Objective: The serum concentration of amino-terminal procollagen type III (PIIIP) is considered a useful marker of tissue fibrogenesis. The present study tested the hypothesis that: 1) serum PIIIP levels are elevated in patients with congenital heart disease (CHD) and abnormal hemodynamic loading and/or hypoxemia, 2) PIIIP levels are associated with severity of hemodynamic load or hypoxemia, both of which enhance myocardial fibrosis.
Methods and results: Serum PIIIP levels were measured in 5 groups of CHD patients [42 patients with ventricular septal defect (VSD), 26 with coarctation of the aorta (COA, n=19) or aortic stenosis (AS, n=7), 36 with atrial septal defect (ASD), 39 with pulmonary stenosis (PS) and 20 with tetralogy of Fallot (TOF)]. PIIIP levels of CHD patients were significantly higher than those of 42 control subjects (p<0.05, each). Serum PIIIP levels increased in parallel with increased ventricular volume load in VSD and ASD, and with severity of PS. In TOF patients, PIIIP levels correlated negatively with arterial oxygen saturation. Treatment with angiotensin converting enzyme inhibitor (ACEI) was associated with low levels of PIIIP in COA/AS patients despite existing hemodynamic load.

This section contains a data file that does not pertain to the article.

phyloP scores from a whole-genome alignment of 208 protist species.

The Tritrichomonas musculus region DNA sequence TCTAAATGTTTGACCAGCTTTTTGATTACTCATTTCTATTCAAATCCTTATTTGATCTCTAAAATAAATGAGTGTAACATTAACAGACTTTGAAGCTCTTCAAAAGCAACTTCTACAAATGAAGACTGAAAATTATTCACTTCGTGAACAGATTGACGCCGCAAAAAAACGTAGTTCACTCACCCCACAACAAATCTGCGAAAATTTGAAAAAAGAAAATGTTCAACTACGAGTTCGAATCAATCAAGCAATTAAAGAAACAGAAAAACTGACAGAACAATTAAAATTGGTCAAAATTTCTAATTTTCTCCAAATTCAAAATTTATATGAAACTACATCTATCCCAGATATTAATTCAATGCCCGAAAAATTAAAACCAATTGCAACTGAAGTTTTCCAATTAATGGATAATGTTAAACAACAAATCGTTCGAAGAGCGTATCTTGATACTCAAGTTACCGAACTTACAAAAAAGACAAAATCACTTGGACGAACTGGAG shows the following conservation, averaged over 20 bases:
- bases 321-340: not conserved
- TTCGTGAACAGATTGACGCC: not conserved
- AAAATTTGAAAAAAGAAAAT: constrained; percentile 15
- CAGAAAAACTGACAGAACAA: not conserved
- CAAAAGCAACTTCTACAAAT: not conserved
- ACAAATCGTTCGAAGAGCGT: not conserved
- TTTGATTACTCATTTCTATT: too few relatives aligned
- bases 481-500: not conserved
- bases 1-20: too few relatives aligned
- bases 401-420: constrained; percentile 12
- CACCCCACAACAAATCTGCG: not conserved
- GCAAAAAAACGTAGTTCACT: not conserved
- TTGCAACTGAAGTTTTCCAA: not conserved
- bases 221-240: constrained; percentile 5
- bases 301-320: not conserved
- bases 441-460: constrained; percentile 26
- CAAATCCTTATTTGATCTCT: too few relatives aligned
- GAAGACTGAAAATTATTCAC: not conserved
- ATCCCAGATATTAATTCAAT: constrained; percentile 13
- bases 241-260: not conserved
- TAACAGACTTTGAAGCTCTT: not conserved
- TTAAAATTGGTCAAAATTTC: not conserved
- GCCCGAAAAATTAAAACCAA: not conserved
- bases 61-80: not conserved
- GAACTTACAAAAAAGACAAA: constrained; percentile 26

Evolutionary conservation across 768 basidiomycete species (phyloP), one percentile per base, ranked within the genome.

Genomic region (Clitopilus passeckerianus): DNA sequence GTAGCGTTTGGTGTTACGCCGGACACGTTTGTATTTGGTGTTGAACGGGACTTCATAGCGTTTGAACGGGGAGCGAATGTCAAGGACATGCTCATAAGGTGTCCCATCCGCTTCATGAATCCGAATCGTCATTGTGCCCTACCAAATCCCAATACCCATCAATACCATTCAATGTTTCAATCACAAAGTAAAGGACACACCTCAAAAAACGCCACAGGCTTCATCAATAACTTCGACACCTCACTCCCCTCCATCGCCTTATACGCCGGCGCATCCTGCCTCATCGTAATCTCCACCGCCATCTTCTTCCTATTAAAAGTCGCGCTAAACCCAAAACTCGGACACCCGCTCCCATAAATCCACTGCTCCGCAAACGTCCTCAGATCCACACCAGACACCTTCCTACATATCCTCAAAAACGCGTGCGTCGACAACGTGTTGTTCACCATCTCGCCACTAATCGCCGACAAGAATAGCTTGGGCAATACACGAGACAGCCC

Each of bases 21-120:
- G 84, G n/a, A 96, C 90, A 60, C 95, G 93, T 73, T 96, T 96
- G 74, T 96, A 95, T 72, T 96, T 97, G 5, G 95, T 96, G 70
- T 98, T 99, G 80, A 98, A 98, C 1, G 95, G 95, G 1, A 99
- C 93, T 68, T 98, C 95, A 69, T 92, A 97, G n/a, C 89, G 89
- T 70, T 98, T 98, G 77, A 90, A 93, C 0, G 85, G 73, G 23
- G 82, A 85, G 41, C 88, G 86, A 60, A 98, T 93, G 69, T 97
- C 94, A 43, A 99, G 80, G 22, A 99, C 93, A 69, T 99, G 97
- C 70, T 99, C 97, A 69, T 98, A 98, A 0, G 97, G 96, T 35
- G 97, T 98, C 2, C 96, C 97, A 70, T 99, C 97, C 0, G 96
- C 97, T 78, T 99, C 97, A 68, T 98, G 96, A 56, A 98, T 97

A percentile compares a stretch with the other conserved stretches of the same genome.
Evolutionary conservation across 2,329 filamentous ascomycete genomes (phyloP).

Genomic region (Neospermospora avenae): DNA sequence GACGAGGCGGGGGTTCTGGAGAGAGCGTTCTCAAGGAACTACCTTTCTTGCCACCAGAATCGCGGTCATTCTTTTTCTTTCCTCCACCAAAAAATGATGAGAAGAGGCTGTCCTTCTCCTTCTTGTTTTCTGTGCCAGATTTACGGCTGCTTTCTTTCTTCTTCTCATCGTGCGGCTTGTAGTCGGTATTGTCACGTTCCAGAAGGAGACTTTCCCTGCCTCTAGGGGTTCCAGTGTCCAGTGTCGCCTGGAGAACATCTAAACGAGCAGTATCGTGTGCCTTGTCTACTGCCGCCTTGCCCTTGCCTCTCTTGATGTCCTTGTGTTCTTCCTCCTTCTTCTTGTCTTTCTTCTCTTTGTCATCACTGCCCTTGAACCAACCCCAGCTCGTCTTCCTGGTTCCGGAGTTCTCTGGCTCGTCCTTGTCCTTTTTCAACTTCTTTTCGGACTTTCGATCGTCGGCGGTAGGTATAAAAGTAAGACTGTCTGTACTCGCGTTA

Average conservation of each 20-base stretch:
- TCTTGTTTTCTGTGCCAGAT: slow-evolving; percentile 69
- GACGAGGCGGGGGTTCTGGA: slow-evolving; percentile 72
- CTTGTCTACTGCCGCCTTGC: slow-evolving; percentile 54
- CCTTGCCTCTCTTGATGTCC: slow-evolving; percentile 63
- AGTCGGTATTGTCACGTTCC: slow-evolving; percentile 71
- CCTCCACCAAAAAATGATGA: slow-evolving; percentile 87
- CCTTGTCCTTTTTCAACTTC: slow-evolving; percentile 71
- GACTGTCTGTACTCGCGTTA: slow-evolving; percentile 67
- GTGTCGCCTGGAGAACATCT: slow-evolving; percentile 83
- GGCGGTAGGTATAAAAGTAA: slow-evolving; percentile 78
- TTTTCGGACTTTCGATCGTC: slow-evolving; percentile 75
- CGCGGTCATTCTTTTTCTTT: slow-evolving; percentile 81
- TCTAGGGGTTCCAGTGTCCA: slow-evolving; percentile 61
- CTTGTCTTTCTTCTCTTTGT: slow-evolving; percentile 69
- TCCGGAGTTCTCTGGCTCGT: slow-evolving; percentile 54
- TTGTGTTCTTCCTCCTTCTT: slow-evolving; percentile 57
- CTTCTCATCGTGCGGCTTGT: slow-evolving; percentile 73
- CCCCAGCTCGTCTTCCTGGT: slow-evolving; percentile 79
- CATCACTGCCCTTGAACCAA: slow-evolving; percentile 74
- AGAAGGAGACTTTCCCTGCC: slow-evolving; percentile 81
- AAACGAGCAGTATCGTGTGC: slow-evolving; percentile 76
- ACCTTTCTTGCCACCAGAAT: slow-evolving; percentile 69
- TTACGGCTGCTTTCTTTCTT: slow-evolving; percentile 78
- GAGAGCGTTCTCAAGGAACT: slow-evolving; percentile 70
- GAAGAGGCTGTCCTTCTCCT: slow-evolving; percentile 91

Conclusion: The increased serum PIIIP levels in proportion with the severity of ventricular load or cyanosis suggest enhanced myocardial synthesis of collagen type III in patients with CHD. Suppression of PIIIP level by ACEI suggests the involvement of the renin-angiotensin-aldosterone system in myocardial fibrosis. These data provide the basis for the development of new diagnostic and therapeutic strategies in patients with CHD.
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